Why would they do that to courts that serve their own states? It does not appear that Republican senators are finding fault with the president’s recent choices on ideological grounds. The six judges who got through the process to date were all approved with unanimous floor votes; observers predict Wright would similarly win solid Senate backing.

But if GOP senators can delay a presidential appointment, they can make Obama look bad. And if they can stall until 2017, they might be able to recommend a new Republican candidate to a Republican president. For some, that’s a chance worth waiting for.

The damage done by inadequate judicial staffing in the meantime evidently does not figure much in legislative branch thinking — probably because voters seldom pay close attention to the courts. For that, shame on us all — journalists included. The adequacy and trustworthiness of the judicial branch arguably matters as much to the success of American self-governance as anything that happens in the White House or the halls of Congress. When the nation’s pols mess with the courts, people in my profession ought to report it and voters ought to listen up.

At the federal courthouse in Minneapolis, the wait for Wright isn’t particularly disruptive — yet. That’s because the judge she’s succeeding, Michael J. Davis, is still very much on the job despite having assumed “senior status.” Three other “retirees” — David Doty, Paul Magnuson and Richard Kyle — are also still at work. They earn no additional compensation for continuing to serve.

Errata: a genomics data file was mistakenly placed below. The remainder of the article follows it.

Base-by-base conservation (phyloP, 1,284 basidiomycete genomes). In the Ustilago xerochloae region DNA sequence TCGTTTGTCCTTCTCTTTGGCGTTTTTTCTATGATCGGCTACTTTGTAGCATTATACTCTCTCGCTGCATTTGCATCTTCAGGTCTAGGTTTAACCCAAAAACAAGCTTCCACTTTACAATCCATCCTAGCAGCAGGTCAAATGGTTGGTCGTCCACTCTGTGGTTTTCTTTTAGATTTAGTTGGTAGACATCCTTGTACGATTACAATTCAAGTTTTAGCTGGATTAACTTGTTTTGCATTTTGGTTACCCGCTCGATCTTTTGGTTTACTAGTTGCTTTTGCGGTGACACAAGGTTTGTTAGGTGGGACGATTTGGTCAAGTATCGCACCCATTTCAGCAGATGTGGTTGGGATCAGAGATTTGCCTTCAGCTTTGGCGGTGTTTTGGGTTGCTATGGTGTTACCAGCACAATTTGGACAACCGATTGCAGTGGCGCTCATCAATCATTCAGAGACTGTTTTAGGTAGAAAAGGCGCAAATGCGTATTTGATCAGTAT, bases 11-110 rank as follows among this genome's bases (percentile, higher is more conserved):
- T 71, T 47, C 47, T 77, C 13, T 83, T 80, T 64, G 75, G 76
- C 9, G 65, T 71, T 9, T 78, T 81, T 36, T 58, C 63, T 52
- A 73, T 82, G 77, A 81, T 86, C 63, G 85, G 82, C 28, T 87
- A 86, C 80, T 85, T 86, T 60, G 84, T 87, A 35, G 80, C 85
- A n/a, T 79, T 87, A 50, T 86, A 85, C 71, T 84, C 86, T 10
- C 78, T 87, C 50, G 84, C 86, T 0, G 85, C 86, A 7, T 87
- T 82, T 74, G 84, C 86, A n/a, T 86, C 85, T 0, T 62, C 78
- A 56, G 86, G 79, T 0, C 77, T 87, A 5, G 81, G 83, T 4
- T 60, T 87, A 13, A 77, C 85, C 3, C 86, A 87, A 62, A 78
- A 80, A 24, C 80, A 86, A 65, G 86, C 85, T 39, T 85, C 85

The service of senior judges stretches Minnesota’s federal bench from its seven allotted active judges to 11 — which is now 10 plus one vacancy. That extra legal lifting is essential to the operation of what has long been a district with a high “weighted caseload” — weighted by the complexity of the cases it adjudicates. Minnesota’s concentration of corporate headquarters make it a busy venue for intellectual-property suits and other corporate cases.

“Our senior judges save us,” said Judge John Tunheim, who on Aug. 1 succeeded Davis as this district’s chief judge. That works for now. But already one more active judge, Ann Montgomery, is eligible for senior status, though she has not yet made that move. Donovan Frank becomes eligible next year. And the court can’t depend on senior-status judges to keep working indefinitely.

“It would be very easy to slip into a situation where caseload becomes very difficult, very high,” Tunheim said. That’s burdensome for court personnel and costly for litigants, as cases take longer to resolve. Criminal cases take precedent over civil ones when caseloads grow — even though civil cases in Minnesota tend to be the sort that make a big difference to business bottom lines.

A lot of American institutions are busy passing generational batons these days as the eldest of the baby boomers look forward to their 70th birthdays next year. A lot of them are discovering the importance of managing those leadership handoffs well. It would be a shame — and a dereliction of duty to democracy — if the U.S. Senate allows the judicial branch’s batons to drop as its boomers slow down. And if the rest of us let senators get away with it.


Lori Sturdevant, an editorial writer and columnist, is at With this column, she commences her annual disappearing act. Look for her column to resume before Halloween.